Shinjuku is a district that gets a lot of attention in Tokyo. It was founded in the17th century to cater to feudal lords and has remained highly relevant in local society. The country’s first skyscraper was built in what became the Shinjuku Skyscraper District, a spread of high-rise architecture near Shinjuku Central Park. Squarely in the middle of the district is JR Shinjuku Station, the busiest commuter hub in the entire country.
Today, Shinjuku is synonymous with nightlife, and hotels around Shinjuku are popular with backpackers and budget travelers who want to be as close to the after-hours action as possible. The best nightlife follows Kabuki-cyo east of the central station.
Shinjuku may not have the high-street shopping appeal of Ginza, but it still has an outstanding selection of malls. The most popular place to shop is the Shinjuku Isetan flagship store. The National Stadium also generates traffic here.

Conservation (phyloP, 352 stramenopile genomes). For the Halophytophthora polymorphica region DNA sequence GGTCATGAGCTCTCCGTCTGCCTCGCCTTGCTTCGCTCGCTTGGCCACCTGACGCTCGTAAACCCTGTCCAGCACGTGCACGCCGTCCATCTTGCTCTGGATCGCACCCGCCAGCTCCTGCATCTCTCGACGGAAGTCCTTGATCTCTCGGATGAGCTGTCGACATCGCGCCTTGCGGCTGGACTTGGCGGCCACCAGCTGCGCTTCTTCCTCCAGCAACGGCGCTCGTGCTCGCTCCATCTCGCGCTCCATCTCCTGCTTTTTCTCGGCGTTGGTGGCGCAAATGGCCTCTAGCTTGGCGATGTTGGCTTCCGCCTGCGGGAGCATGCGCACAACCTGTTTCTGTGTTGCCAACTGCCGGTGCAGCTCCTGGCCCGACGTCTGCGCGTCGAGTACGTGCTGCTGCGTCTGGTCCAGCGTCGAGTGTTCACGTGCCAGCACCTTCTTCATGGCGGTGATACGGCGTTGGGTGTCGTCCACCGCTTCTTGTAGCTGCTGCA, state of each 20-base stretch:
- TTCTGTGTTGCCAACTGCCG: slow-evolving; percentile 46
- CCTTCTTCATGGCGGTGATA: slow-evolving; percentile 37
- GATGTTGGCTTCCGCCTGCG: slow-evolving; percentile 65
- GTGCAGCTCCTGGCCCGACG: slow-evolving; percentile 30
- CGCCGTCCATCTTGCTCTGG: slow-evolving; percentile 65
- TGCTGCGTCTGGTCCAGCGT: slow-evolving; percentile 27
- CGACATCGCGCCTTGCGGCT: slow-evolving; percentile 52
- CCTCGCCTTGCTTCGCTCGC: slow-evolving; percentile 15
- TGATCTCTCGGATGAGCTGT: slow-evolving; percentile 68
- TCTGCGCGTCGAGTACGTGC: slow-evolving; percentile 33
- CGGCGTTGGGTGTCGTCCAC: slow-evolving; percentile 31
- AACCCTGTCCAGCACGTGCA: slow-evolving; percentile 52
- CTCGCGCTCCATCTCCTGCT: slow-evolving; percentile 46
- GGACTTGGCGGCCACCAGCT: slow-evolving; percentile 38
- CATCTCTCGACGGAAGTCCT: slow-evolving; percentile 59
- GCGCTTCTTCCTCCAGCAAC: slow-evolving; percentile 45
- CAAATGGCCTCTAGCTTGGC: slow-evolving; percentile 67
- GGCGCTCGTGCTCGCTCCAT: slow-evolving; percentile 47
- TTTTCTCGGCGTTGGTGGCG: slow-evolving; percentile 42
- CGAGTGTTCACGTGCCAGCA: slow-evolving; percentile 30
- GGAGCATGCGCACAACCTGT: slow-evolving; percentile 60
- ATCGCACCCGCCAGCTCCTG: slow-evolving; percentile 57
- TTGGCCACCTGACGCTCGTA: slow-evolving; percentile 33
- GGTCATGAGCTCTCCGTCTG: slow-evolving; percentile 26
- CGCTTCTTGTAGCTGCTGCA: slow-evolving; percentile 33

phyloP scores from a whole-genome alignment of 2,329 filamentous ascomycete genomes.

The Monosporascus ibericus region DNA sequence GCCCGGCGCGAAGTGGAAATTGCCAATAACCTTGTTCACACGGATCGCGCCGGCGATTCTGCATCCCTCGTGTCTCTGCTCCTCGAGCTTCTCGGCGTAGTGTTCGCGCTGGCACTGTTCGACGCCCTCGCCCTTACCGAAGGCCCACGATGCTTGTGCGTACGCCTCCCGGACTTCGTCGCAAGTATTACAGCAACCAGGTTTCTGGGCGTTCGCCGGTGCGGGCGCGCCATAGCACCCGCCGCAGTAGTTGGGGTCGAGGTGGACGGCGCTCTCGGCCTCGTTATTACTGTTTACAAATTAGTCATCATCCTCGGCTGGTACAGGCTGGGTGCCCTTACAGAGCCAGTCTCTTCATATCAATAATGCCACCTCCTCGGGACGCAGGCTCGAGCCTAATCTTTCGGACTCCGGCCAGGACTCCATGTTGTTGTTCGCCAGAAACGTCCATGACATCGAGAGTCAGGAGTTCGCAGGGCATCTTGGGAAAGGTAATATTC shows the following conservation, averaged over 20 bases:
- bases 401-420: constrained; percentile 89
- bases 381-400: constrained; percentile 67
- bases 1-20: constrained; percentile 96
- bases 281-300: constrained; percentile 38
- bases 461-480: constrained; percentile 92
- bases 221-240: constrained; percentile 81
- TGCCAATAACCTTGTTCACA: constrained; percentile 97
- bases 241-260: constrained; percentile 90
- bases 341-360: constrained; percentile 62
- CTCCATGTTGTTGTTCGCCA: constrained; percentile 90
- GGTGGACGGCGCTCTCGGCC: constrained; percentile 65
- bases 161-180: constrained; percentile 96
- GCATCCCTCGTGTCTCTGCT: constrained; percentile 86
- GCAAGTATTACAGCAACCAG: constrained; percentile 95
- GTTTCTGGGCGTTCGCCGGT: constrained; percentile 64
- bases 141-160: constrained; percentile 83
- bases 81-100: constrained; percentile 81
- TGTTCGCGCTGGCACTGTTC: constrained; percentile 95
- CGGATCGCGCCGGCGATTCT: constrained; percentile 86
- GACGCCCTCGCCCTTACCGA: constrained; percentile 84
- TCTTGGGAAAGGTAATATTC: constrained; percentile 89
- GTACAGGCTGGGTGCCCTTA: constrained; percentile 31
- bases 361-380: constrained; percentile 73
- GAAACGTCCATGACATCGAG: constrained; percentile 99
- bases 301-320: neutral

Despite the partying and commercialism of Shinjuku, there are a few places where weary travelers can escape the crowds and enjoy a few minutes’ peace. The Meiji Jingu Shinto shrine is a high-ranking sightseeing attraction well worth an hour or two. Another beautiful place to escape for quiet stroll is Shinjuku Gyoen Park, which was originally laid out for the imperial family.
Most of the accommodation in Shinjuku huddles around the central railway station. Since this is the biggest commuter hub in the country, retailers vie for consumer attention with flashy advertisements here. Commuters also make use of lesser hubs in the area, including JR Takadanonbaba Station and JR Yoyogi Station.